The means by which the writer has chosen to present these bits of Fable history is pretty simple: in a prose opening designed to look like an early twentieth century's children book (wonderful color illos by Charles Vess & Michael J. Kaluta), no-nonsense political envoy Snow White travels to an Arabian kingdom to enlist the alliance of a sultan in a Fabletown war for survival. The primary reason that these figures of folklore have fled to the New World is to escape a monstrous unseen Adversary, who has enlisted the eviler figures in the land of myth – trolls, sorcerers, witches – to brutally subjugate all the other fables. Unfortunately for Snow, the sultan who she is visiting has iss-yues of his own: believing all women to be perfidious beasts good for one night of marital bliss than a quick beheading, he holds our heroine a prisoner. To save her lily-white skin, Snow goes Scheherazade, telling the sultan nightly stories, each of which is illustrated in comics form by an A-Level comics illustrator.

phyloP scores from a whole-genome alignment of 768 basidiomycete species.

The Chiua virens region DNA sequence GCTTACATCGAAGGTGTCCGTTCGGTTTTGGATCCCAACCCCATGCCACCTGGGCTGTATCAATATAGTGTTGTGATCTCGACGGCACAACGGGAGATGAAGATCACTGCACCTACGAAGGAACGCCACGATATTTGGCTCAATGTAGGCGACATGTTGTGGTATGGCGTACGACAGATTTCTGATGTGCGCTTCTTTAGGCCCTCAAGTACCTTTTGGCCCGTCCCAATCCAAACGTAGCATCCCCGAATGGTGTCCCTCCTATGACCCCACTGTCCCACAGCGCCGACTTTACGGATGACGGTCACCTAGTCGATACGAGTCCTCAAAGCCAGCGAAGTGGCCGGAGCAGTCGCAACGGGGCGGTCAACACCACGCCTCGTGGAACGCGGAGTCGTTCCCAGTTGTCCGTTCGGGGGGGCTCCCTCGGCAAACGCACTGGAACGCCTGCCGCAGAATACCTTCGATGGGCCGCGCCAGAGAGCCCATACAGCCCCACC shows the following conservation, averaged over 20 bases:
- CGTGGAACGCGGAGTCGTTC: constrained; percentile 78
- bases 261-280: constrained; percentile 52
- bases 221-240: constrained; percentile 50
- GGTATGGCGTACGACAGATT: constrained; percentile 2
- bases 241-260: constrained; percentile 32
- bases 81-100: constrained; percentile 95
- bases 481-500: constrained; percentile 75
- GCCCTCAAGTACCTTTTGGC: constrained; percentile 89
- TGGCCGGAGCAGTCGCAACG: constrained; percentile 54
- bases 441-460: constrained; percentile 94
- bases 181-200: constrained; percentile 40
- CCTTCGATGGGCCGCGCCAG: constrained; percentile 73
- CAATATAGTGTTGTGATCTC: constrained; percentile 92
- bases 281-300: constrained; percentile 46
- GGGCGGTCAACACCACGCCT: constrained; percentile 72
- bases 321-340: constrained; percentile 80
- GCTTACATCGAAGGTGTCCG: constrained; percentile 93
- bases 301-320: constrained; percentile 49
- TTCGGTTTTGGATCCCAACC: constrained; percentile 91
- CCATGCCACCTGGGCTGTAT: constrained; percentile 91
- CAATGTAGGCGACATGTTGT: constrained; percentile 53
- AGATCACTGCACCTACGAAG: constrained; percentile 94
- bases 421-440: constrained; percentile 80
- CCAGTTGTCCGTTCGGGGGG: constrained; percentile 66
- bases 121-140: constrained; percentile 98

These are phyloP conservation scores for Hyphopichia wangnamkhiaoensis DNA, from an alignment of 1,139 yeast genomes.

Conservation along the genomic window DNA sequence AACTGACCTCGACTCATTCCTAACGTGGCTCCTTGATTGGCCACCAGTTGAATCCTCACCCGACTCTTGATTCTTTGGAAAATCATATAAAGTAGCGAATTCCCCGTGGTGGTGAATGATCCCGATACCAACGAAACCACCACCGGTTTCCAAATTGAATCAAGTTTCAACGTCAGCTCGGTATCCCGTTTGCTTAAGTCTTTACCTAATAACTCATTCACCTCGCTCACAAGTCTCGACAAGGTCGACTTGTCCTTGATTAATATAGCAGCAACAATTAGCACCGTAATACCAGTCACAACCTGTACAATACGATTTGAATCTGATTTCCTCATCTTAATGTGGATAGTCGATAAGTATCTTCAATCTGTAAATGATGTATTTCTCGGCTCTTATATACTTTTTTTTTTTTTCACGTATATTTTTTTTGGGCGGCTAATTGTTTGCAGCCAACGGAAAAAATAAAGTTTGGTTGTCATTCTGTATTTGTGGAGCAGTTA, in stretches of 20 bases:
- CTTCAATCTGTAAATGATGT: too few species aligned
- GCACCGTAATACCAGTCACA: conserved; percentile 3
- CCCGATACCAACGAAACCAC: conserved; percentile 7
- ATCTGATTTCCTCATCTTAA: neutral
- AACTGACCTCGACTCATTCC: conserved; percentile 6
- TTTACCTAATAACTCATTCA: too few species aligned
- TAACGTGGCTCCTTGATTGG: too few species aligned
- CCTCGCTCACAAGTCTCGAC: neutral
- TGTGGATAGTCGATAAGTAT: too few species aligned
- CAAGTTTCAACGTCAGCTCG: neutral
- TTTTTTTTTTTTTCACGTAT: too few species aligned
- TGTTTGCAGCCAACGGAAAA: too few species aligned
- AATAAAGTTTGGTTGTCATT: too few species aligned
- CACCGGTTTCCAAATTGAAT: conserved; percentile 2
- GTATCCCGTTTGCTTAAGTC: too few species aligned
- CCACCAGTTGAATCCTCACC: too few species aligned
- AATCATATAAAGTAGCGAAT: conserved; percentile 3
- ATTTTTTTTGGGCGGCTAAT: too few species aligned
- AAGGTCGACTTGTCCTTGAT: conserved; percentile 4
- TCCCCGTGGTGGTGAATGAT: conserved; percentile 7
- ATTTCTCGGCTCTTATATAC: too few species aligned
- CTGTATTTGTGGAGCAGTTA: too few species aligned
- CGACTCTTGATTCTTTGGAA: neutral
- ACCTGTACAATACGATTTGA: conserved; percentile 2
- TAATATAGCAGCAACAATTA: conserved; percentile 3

White's opening story works to establish the rules of Willingham's world: "The Fencing Lesson" follows newlywed Snow and her husband Prince Charming in the early days of their marriage. Readers of the comic know that Charming's philandering will eventually destroy this union, a character detail that's not essential to understanding this story, though it adds a certain piquancy to the proceedings. In "Lesson," we learn that the dwarves of Snow White's story are not Disney-esque naives but rather thuggish reprobates. As painted by John Bolton, they're gnarly and unpleasant. In short, this is not the Grimms' – or even Donald Barthelme's – Snow White (though perhaps it's closer to the latter). The dwarves, we learn, are more tolerated than accepted aboveground, primarily for the riches that they procure digdigdigging in the mines. When several of the more disreputable little men are murdered, it threatens the profitable economic alliance between Charming's kingdom and the underground civilization of the dwarves. The identity of the dwarf slayer is never in doubt, though newcomers with the old fairy tale in their heads may be taken aback by the motive behind 'em.